Accelerated atomic-scale exploration of phase evolution in high-entropy alloys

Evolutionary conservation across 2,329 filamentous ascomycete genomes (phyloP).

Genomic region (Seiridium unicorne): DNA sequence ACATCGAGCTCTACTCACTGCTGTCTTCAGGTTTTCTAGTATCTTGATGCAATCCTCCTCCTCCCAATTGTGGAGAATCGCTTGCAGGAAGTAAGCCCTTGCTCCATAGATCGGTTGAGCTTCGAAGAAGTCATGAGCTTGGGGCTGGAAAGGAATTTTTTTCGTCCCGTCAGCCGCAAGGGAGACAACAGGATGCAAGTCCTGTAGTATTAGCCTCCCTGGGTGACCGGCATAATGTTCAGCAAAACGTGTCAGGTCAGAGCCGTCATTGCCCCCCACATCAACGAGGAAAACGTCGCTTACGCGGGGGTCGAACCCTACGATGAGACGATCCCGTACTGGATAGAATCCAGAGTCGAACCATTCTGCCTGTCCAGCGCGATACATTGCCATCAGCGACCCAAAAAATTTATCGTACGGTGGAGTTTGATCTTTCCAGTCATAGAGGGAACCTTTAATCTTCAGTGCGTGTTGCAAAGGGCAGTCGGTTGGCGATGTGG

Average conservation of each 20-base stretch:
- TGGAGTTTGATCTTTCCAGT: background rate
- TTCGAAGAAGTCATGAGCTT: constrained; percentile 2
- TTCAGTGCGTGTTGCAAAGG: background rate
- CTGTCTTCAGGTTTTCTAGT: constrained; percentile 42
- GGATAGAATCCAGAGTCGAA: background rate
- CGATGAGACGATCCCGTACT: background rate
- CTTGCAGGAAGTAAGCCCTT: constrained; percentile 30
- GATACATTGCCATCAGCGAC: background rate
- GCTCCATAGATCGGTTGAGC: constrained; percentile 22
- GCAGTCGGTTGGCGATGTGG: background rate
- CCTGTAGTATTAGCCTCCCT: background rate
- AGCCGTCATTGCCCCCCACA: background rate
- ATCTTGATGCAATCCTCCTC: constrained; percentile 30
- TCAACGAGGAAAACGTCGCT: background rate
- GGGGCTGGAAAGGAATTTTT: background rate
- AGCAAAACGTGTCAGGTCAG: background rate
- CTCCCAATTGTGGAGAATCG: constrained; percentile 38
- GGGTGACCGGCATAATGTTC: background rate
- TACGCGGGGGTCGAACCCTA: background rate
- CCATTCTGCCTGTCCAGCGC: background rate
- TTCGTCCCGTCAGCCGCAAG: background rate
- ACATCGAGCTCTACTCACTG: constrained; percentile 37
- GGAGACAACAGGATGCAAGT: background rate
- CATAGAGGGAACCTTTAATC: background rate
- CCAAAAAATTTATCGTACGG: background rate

Experimental and simulation results show that many high-entropy alloys (HEAs) are metastable and may decompose into multiple phases upon long-term annealing at elevated temperatures, which consequently changes their superior mechanical properties obtained in the initial solid solution single phase. Unfortunately, investigation of phase stability of HEAs can be extremely time consuming, when the traditional approach, mainly consisting of melting, casting, homogenization, long-term annealing and preparation of samples for microscopy, is applied, which frequently requires months or even years. To assess the phase stability of HEAs in an accelerated way, we combine all processes by a fast combinatorial processing platform (CPP) approach, which enables (1) simultaneous synthesis of 36 identical atomic-scale-mixed films by co-deposition on an microtip array of 10 nm-diameter Si tips; (2) rapid phase evolution in the formed nanocrystalline HEAs on the tips; (3) direct atomic-scale analysis of phase evolution after each processing step by atom probe tomography, complemented by transmission electron microscopy. As a proof of concept, an equiatomic CrMnFeCoNi alloy was deposited on a CPP and subjected to isochronal annealing. It is observed that (1) phase decomposition occurs in several hours; (2) the decomposed phase products are the same as those observed after hundreds of days annealing time for conventional, coarse-grained bulk HEAs; (3) phase decomposition can occur at different temperatures of different annealing time. This approach has been extended to other HEAs and medium-entropy alloys for studying oxidation and corrosion. Influences of grain size and grain boundary elemental segregation on phase stability and oxidation behavior of HEAs will be discussed.

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